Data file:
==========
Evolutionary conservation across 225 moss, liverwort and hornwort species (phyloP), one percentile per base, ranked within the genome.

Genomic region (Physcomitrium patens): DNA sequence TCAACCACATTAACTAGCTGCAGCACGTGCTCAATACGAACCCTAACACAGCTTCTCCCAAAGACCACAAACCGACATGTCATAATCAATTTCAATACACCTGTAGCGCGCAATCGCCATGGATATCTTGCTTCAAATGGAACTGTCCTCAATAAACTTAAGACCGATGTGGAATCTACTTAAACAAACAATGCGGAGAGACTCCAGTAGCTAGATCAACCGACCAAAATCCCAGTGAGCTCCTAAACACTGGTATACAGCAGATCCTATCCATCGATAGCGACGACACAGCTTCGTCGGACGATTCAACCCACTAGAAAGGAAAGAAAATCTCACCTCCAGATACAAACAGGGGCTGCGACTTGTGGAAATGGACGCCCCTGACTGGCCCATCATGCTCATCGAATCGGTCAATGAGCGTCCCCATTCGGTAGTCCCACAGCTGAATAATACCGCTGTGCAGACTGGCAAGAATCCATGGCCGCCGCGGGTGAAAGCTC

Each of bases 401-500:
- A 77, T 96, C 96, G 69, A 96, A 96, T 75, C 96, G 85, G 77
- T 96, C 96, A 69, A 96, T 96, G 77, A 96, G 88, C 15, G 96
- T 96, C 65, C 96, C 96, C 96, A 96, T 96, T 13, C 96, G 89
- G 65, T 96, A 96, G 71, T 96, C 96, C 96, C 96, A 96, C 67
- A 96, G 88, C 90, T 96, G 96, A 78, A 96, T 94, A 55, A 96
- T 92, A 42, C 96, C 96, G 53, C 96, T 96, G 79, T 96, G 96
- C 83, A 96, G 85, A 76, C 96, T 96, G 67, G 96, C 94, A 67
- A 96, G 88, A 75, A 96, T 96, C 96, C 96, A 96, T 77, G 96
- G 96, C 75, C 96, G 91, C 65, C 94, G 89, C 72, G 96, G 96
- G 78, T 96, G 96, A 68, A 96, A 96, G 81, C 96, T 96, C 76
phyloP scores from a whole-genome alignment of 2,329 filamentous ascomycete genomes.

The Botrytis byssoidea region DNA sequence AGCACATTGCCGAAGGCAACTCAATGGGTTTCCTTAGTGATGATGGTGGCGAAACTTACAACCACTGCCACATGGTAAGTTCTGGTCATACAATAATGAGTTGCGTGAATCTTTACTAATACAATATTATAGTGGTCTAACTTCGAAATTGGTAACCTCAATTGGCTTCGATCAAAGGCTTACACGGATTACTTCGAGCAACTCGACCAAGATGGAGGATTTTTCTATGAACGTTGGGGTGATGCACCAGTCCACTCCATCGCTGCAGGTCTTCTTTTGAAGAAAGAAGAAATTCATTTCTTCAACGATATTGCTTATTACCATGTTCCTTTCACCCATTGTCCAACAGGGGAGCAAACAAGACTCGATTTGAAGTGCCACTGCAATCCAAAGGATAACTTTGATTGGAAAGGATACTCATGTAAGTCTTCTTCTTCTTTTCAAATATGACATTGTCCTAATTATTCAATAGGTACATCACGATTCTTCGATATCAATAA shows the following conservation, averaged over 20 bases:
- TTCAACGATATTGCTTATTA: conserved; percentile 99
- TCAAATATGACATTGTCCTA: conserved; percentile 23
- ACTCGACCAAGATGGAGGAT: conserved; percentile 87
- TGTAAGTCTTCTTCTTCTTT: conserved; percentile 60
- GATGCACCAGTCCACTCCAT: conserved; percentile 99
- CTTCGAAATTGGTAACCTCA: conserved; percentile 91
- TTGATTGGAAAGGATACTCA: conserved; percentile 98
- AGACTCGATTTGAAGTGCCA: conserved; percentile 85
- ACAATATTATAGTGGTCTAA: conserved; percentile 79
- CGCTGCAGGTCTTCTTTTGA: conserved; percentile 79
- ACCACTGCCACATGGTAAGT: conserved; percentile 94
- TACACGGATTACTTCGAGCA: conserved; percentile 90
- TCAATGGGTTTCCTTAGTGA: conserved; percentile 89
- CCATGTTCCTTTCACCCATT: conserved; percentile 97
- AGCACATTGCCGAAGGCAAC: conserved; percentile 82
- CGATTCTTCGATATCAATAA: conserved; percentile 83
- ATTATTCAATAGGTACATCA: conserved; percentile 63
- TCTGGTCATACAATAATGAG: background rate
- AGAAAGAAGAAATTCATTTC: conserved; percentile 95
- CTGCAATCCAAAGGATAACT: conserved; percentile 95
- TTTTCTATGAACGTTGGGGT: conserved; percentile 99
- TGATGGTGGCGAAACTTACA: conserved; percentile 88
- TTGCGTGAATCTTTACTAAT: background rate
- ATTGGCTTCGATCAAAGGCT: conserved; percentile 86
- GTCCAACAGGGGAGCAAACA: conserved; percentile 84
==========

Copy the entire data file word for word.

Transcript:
Evolutionary conservation across 225 moss, liverwort and hornwort species (phyloP), one percentile per base, ranked within the genome.

Genomic region (Physcomitrium patens): DNA sequence TCAACCACATTAACTAGCTGCAGCACGTGCTCAATACGAACCCTAACACAGCTTCTCCCAAAGACCACAAACCGACATGTCATAATCAATTTCAATACACCTGTAGCGCGCAATCGCCATGGATATCTTGCTTCAAATGGAACTGTCCTCAATAAACTTAAGACCGATGTGGAATCTACTTAAACAAACAATGCGGAGAGACTCCAGTAGCTAGATCAACCGACCAAAATCCCAGTGAGCTCCTAAACACTGGTATACAGCAGATCCTATCCATCGATAGCGACGACACAGCTTCGTCGGACGATTCAACCCACTAGAAAGGAAAGAAAATCTCACCTCCAGATACAAACAGGGGCTGCGACTTGTGGAAATGGACGCCCCTGACTGGCCCATCATGCTCATCGAATCGGTCAATGAGCGTCCCCATTCGGTAGTCCCACAGCTGAATAATACCGCTGTGCAGACTGGCAAGAATCCATGGCCGCCGCGGGTGAAAGCTC

Each of bases 401-500:
- A 77, T 96, C 96, G 69, A 96, A 96, T 75, C 96, G 85, G 77
- T 96, C 96, A 69, A 96, T 96, G 77, A 96, G 88, C 15, G 96
- T 96, C 65, C 96, C 96, C 96, A 96, T 96, T 13, C 96, G 89
- G 65, T 96, A 96, G 71, T 96, C 96, C 96, C 96, A 96, C 67
- A 96, G 88, C 90, T 96, G 96, A 78, A 96, T 94, A 55, A 96
- T 92, A 42, C 96, C 96, G 53, C 96, T 96, G 79, T 96, G 96
- C 83, A 96, G 85, A 76, C 96, T 96, G 67, G 96, C 94, A 67
- A 96, G 88, A 75, A 96, T 96, C 96, C 96, A 96, T 77, G 96
- G 96, C 75, C 96, G 91, C 65, C 94, G 89, C 72, G 96, G 96
- G 78, T 96, G 96, A 68, A 96, A 96, G 81, C 96, T 96, C 76
phyloP scores from a whole-genome alignment of 2,329 filamentous ascomycete genomes.

The Botrytis byssoidea region DNA sequence AGCACATTGCCGAAGGCAACTCAATGGGTTTCCTTAGTGATGATGGTGGCGAAACTTACAACCACTGCCACATGGTAAGTTCTGGTCATACAATAATGAGTTGCGTGAATCTTTACTAATACAATATTATAGTGGTCTAACTTCGAAATTGGTAACCTCAATTGGCTTCGATCAAAGGCTTACACGGATTACTTCGAGCAACTCGACCAAGATGGAGGATTTTTCTATGAACGTTGGGGTGATGCACCAGTCCACTCCATCGCTGCAGGTCTTCTTTTGAAGAAAGAAGAAATTCATTTCTTCAACGATATTGCTTATTACCATGTTCCTTTCACCCATTGTCCAACAGGGGAGCAAACAAGACTCGATTTGAAGTGCCACTGCAATCCAAAGGATAACTTTGATTGGAAAGGATACTCATGTAAGTCTTCTTCTTCTTTTCAAATATGACATTGTCCTAATTATTCAATAGGTACATCACGATTCTTCGATATCAATAA shows the following conservation, averaged over 20 bases:
- TTCAACGATATTGCTTATTA: conserved; percentile 99
- TCAAATATGACATTGTCCTA: conserved; percentile 23
- ACTCGACCAAGATGGAGGAT: conserved; percentile 87
- TGTAAGTCTTCTTCTTCTTT: conserved; percentile 60
- GATGCACCAGTCCACTCCAT: conserved; percentile 99
- CTTCGAAATTGGTAACCTCA: conserved; percentile 91
- TTGATTGGAAAGGATACTCA: conserved; percentile 98
- AGACTCGATTTGAAGTGCCA: conserved; percentile 85
- ACAATATTATAGTGGTCTAA: conserved; percentile 79
- CGCTGCAGGTCTTCTTTTGA: conserved; percentile 79
- ACCACTGCCACATGGTAAGT: conserved; percentile 94
- TACACGGATTACTTCGAGCA: conserved; percentile 90
- TCAATGGGTTTCCTTAGTGA: conserved; percentile 89
- CCATGTTCCTTTCACCCATT: conserved; percentile 97
- AGCACATTGCCGAAGGCAAC: conserved; percentile 82
- CGATTCTTCGATATCAATAA: conserved; percentile 83
- ATTATTCAATAGGTACATCA: conserved; percentile 63
- TCTGGTCATACAATAATGAG: background rate
- AGAAAGAAGAAATTCATTTC: conserved; percentile 95
- CTGCAATCCAAAGGATAACT: conserved; percentile 95
- TTTTCTATGAACGTTGGGGT: conserved; percentile 99
- TGATGGTGGCGAAACTTACA: conserved; percentile 88
- TTGCGTGAATCTTTACTAAT: background rate
- ATTGGCTTCGATCAAAGGCT: conserved; percentile 86
- GTCCAACAGGGGAGCAAACA: conserved; percentile 84